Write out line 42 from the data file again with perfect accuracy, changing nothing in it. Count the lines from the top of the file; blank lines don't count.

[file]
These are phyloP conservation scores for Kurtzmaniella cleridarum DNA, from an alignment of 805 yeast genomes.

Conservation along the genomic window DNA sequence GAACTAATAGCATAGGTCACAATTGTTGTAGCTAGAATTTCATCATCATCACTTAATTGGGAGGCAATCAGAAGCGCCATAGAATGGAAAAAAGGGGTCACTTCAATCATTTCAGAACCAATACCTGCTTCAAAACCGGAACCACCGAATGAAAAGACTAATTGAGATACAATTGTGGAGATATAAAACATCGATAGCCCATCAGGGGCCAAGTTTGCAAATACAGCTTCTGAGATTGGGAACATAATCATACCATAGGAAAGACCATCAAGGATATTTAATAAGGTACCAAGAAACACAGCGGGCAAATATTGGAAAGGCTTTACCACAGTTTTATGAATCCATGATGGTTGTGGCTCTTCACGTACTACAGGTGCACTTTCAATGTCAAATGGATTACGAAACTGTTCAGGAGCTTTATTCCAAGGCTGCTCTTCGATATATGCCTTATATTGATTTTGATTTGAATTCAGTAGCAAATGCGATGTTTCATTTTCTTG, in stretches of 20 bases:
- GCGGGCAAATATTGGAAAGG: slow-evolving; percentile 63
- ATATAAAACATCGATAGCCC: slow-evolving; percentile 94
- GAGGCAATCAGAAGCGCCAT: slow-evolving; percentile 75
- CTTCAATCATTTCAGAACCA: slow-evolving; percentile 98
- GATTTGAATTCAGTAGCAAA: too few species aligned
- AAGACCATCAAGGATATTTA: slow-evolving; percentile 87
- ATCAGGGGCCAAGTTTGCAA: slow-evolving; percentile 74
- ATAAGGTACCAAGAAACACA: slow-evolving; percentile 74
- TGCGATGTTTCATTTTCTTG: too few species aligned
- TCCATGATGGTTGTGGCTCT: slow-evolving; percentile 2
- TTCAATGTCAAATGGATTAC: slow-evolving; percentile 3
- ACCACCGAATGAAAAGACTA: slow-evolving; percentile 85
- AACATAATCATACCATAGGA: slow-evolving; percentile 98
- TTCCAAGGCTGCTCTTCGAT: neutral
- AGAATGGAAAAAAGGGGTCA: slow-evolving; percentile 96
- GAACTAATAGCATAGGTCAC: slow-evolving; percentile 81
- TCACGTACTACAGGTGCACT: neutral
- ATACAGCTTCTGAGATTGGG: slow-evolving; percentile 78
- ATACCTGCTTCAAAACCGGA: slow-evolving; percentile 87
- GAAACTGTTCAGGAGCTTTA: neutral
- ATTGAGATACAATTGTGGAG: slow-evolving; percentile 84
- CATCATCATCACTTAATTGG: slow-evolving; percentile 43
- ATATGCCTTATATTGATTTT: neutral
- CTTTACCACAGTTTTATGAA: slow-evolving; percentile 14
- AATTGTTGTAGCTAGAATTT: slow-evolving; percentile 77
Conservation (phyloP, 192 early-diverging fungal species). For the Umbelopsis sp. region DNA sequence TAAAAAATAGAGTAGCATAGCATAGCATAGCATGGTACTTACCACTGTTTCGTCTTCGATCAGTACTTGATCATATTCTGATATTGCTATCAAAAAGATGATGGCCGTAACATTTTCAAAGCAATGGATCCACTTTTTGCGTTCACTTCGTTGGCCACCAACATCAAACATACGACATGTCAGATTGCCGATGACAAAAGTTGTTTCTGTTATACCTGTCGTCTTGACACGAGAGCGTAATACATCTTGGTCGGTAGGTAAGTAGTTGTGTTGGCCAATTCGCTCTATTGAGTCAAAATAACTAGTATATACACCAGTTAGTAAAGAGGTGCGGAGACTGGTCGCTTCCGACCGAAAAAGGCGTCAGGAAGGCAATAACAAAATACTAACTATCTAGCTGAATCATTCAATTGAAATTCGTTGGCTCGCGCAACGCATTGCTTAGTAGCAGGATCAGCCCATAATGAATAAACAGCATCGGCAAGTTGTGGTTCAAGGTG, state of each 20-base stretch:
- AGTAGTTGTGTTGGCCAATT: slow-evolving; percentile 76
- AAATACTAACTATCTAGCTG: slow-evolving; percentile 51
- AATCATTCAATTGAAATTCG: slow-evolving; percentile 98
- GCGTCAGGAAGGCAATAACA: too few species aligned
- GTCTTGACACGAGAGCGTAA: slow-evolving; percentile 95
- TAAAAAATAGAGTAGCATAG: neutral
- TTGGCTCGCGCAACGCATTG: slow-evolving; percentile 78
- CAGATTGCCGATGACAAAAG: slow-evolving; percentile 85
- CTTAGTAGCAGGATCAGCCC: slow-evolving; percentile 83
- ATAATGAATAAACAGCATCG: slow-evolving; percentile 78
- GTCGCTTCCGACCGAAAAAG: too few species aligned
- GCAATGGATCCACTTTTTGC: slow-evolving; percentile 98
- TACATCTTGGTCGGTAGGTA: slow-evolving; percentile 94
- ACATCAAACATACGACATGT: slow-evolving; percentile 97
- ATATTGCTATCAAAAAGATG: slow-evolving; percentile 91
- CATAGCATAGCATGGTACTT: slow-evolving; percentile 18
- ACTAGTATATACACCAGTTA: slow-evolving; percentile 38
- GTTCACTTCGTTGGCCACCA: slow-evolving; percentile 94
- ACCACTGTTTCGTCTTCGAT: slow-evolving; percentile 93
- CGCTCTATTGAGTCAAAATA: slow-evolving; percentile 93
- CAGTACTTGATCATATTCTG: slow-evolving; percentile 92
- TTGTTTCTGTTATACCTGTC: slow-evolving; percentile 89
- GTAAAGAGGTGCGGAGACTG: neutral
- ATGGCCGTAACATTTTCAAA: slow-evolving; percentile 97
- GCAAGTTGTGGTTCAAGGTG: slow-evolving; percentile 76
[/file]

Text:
- ACATCAAACATACGACATGT: slow-evolving; percentile 97